Meanwhile... those who oppose the new science standards are very actively engaged in taking other steps in an effort to ensure that voter influence will no longer be a factor in future decisions regarding state science standards or content in science textbooks. In the wake of the recent SBOE vote, a "slew of bills" have recently been proposed to "reign in the authority of the Texas State Board of Education." 
Think about it: this is the response to a body of public officials who were elected by the people into office.
These bills have been introduced since the vote, and has seen the reported emergence of "a parade of witnesses testifying to the state board's unfair processes, divisive ideological history and outright ineptitude."
One of the bills (Senate Bill 2275) was considered just yesterday in Texas by the Senate Education Committee. The purpose of this bill is to take away the authority of the SBOE to vote on the state science curriculum standards, and place that decision into the hands of just one person: the state education commissioner. But the bill goes much further than that, since it would also require "the commissioner to establish teams of educators and content experts to develop standards and review textbooks for approval." In other words, regardless of what the commissioner decides the language of the standards should be, the bill ALSO provides for a team of expert editors to be at the ready to ENSURE that the language of the textbooks conforms to what the content experts say should be there. If this bill does go anywhere, then we need to be prepared to address the way the science texts will be influenced by those individuals. More important, if enacted, this bill would also remove the people, currently represented through elected officials on the SBOE, from the decision-making process.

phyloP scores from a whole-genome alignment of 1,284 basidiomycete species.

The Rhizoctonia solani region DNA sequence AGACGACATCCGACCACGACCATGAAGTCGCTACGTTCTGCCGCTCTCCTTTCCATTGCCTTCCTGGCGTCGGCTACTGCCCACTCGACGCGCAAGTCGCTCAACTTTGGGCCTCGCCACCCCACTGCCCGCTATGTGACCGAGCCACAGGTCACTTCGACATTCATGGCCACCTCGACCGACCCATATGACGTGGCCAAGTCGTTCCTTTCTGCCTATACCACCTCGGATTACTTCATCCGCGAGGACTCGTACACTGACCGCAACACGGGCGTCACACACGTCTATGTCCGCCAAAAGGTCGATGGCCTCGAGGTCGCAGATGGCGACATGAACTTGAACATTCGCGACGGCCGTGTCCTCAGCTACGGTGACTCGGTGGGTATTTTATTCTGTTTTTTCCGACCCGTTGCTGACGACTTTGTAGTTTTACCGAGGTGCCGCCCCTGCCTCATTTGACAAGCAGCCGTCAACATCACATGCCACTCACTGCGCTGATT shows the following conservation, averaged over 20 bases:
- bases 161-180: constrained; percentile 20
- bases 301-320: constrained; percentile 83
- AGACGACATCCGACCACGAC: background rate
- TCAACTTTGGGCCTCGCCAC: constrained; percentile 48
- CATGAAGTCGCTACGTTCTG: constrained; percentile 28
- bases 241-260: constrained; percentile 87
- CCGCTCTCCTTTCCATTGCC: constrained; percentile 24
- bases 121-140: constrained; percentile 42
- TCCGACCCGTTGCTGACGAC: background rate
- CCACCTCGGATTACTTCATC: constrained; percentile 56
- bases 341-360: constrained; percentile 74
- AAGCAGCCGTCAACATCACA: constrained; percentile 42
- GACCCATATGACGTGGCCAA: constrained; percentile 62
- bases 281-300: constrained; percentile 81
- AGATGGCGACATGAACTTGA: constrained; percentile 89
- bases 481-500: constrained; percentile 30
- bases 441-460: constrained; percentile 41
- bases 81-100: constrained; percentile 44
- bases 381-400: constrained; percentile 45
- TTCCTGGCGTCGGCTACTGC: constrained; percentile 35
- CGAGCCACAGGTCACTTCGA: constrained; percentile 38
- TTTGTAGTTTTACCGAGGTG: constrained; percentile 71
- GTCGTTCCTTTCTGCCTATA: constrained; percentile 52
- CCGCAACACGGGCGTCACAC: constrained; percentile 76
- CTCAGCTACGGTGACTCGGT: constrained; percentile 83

SBOE efforts to promote good language in the TX science standards has been derided as "code" for creationism instead of good science. To marginalize the text of the new Texas standards in this manner is an important indicator of just how far the opposition will go in their efforts to discredit the ruling of elected officials in the decision-making process. This indicates a complete disregard for the validity of democratically elected voices - and is an assault not just against "creationists," but also against the democratic process itself. Critics of the SBOE vote are seeking to eliminate the influence of the people in the process by pointing to the threat of the "creationists" in this debate, who (according to them) don't deserve to have a voice. The irrationality of such so-called "rational" thinkers is breathtaking, and their strong inclinations towards scientific fascism should continue to cause great alarm.
Residents of Texas would do well to let their elected representatives know that 'the people' want to keep their voice in the process.
Seattle area writer and Darwin skeptic Kevin Wirth is a founding member of ARN (formerly Students for Origins Research). He is also the Senior editor, contributor, and publisher of the book "Slaughter of the Dissidents: The Shocking Truth About Killing the Careers of Darwin Doubters" by Dr. Jerry Bergman (2008). This is the most comprehensive book published to date documenting the extent and types of discrimination against Darwin Dissidents. He is also the publisher of Caroline Crocker's upcoming book "Free to Think," (Leafcutter Press) which addresses her critics and relates her experience as an Expelled University professor. Her book is currently slated for release in June of 2009.
To read more essays by Kevin Wirth, click here.
Copyright (c) 2009 by Kevin H. Wirth, all rights reserved. Quotes and links are welcomed with attribution.